A large chunk of these are single-aisle aircraft, which is a market where penetration of in-seat power is currently low (about 20% of single-aisle seats have an in-seat power outlet, compared to about 75% of available seats on twin-aisle aircraft). Strangely, many carriers have not always considered IFC/W-IFE and in-seat power to be complementary technologies that really ought to go hand-in-hand – especially if advertising and e-commerce via PEDs is part of their strategy. This thinking is starting to change, however, as airlines begin breaking down departmental siloes to look at connectivity and associated technologies more holistically. GOL and AirAsia are two examples of airlines that have recently added in-seat power after beginning their respective connectivity rollouts several years ago. We, therefore, expect the number of single-aisle seats with access to in-seat power to increase to 2.5 million in 2028 (57% of the available total). Cumulative outlet deliveries over this timeframe will be just shy of 3 million, while annual revenues are set to increase from $82 million in 2018 to $129 million in 2028. Much of this growth will be driven by the emergence of USB Type-C with Power Delivery, which can provide up to 60W of power to all types of PED, including laptops, and offers significant cost and weight advantages over 110V AC power systems. Significant erosion in the ASP of USB systems due to increased competition will serve to dampen this revenue growth somewhat. We already know of vendors that have bid successfully in airline RFPs with solutions priced at less than $275 per seat and even more aggressive pricing can be expected in future. By comparison, an AC power system is estimated to cost in the region of $750 per seat. Today, Astronics and KID-Systeme dominate the market for in-seat power but recent high-profile wins for several newcomers point to a less duopolistic environment in future. IMAGIK (GOL, Air Europa and Neos), Inflight Canada (British Airways, Japan Airlines and Air Transat) and Burrana (a major carrier in Latin America and another in Asia-Pacific) are notable examples, while companies like True Blue Power, Eirtech Aviation Services and Mythopoeia are also picking up business.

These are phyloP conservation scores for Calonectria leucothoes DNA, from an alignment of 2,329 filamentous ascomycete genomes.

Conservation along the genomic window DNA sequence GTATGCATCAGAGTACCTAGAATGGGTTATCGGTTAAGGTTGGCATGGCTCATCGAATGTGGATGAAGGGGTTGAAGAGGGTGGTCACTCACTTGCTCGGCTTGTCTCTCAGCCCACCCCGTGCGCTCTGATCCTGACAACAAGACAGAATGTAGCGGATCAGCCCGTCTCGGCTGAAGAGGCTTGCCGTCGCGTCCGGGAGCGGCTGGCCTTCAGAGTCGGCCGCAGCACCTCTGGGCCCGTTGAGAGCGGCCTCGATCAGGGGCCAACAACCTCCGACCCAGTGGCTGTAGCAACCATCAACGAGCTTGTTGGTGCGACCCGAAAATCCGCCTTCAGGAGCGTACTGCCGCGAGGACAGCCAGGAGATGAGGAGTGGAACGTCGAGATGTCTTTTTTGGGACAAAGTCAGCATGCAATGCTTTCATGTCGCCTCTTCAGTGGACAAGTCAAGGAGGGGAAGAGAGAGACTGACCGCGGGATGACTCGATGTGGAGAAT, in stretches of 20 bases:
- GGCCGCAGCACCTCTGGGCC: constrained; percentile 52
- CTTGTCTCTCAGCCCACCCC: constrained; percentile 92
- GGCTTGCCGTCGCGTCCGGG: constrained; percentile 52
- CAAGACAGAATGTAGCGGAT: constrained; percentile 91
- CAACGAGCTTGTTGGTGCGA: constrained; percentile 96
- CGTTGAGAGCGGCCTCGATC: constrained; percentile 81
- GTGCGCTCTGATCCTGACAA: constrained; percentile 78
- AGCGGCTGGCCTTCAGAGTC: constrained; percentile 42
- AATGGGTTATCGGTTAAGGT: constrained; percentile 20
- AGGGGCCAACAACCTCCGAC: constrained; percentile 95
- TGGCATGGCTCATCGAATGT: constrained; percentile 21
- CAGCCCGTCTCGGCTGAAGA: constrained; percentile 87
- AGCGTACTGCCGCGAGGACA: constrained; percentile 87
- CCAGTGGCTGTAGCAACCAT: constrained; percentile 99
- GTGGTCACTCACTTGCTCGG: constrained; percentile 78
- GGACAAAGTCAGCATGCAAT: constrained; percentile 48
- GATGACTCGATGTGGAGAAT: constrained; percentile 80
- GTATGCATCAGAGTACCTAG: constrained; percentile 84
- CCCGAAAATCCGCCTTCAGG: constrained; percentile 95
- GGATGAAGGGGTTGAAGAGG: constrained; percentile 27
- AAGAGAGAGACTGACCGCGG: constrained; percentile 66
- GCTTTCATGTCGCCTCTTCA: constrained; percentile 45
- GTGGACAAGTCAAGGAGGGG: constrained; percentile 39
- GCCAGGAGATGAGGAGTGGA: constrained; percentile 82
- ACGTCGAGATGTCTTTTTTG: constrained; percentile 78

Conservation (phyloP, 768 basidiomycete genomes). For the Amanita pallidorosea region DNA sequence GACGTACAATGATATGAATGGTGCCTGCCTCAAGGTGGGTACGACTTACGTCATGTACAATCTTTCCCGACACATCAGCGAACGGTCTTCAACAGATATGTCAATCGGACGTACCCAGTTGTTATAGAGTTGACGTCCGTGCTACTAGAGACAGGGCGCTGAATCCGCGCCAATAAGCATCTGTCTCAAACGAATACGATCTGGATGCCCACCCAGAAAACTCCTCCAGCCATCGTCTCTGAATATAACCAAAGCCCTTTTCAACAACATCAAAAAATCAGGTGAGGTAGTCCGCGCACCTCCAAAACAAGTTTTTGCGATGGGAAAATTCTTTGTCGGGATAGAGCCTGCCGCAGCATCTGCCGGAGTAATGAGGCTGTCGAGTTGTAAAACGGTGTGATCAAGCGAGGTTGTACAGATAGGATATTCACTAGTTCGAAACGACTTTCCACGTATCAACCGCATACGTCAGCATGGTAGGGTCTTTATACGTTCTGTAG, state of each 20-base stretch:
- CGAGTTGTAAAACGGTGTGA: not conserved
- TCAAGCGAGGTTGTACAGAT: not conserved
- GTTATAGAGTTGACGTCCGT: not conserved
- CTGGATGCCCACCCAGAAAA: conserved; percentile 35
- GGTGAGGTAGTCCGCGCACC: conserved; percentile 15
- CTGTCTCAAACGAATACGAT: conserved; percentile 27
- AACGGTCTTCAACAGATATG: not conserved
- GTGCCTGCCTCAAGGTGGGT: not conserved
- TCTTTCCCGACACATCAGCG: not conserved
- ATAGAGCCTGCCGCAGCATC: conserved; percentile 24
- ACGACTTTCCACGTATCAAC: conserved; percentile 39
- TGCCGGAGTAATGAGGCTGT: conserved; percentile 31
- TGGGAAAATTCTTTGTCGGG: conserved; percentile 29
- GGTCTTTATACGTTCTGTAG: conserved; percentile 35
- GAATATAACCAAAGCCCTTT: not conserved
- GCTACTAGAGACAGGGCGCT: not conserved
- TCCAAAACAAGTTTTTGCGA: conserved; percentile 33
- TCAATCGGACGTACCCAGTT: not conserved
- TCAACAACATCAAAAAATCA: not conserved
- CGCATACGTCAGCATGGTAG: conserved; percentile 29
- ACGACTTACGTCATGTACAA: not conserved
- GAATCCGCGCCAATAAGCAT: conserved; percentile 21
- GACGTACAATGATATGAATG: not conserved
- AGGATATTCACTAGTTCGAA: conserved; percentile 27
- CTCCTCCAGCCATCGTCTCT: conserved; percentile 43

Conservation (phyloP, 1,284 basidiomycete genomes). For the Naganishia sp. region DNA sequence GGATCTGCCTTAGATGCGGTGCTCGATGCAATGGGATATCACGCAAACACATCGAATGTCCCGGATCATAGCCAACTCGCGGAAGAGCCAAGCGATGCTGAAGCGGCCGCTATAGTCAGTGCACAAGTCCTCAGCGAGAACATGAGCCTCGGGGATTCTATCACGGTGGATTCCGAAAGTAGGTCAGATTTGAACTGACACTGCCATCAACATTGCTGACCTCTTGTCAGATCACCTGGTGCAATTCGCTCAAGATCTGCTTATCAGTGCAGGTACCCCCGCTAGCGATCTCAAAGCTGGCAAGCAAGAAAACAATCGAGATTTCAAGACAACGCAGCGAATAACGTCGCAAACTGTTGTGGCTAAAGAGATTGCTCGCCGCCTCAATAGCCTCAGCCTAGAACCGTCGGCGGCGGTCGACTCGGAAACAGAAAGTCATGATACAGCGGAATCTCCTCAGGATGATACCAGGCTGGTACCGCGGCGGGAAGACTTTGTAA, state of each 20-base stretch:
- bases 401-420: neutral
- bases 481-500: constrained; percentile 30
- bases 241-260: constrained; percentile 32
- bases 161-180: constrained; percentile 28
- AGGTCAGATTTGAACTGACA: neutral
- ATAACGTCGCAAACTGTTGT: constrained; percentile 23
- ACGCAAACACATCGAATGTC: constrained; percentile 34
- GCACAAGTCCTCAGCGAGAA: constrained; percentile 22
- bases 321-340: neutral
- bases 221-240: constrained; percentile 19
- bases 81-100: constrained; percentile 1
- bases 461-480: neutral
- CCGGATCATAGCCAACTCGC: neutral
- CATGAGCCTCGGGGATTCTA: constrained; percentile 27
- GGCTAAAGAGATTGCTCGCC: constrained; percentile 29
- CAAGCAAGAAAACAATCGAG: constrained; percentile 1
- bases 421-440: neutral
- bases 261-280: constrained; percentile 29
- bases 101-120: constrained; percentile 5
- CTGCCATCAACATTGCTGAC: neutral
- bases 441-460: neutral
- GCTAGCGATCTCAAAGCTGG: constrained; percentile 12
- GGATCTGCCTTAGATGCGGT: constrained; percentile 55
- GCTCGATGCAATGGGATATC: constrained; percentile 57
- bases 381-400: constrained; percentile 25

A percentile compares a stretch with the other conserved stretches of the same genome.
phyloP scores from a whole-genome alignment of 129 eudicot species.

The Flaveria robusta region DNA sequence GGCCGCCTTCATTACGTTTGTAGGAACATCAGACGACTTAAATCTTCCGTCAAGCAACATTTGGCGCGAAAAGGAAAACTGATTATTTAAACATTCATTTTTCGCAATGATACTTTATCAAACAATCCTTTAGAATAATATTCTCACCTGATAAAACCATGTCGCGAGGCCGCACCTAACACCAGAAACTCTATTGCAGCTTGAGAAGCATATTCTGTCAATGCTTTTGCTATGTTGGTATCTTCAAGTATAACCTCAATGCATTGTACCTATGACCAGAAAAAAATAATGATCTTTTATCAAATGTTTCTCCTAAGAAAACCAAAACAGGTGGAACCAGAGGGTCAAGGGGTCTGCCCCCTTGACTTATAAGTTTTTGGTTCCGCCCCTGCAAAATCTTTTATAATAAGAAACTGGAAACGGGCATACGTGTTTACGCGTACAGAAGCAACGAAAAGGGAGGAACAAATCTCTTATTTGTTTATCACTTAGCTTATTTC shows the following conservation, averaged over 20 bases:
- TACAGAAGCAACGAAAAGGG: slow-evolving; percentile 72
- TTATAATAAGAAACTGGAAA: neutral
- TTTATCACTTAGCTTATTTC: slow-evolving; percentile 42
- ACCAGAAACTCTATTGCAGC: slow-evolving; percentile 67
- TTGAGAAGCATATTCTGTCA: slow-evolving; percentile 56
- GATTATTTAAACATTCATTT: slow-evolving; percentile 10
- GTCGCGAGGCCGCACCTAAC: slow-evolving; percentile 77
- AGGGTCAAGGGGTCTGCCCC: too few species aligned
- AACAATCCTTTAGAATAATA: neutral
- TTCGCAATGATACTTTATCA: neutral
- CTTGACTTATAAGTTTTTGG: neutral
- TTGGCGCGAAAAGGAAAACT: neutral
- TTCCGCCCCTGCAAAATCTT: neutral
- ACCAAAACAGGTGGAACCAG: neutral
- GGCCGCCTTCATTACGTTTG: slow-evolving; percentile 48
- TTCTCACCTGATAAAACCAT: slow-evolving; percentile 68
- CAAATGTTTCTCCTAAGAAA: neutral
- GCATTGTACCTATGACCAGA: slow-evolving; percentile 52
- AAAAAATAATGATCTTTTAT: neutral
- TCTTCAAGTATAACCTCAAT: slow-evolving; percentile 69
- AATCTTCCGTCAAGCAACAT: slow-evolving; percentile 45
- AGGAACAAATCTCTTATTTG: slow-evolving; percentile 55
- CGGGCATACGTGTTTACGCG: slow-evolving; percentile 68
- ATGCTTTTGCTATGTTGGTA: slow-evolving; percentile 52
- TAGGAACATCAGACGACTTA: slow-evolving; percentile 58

110V AC is not Dead...

None of this is to suggest that there won’t be a role for 110V AC power to play in future – there most certainly will be. AC power offers several advantages over USB power – namely its universal nature and the fact specifications are not always changing. Additionally, AC is robust, can charge any device, and outlets normally provide 75 to 95W of power. In premium cabins, airlines will want to continue providing an array of charging options to give passengers as much choice as possible. For this reason, our expectation is that AC+USB combo outlets will be shipped in favour of traditional standalone AC outlets (with no integrated USB ports in the same housing) in all cabins going forward and also, to ease the transition to Type-C while the installed base of compatible PEDs grows. AC will also continue to be adopted for cockpit and galley applications. While in-seat power is much more commonplace in the twin-aisle market, there is still a significant opportunity to upgrade older systems that provide low power (typically 0.5A or 0.9A). Depending on the power needs of the PED, this may only be sufficient to provide a level or trickle re-charge. That being said, it could be argued that for a passenger who plugs in their exhausted phone at the beginning of a 10-hour flight, only having access to a 0.5A power source will not really matter as it’ll most likely be fully-charged at the end of the journey. Nevertheless, it is clear that as devices become more power hungry and passenger expectation of fast charging becoming engrained, airlines will come under pressure to upgrade such equipment sooner than they might have planned.

Wireless Charging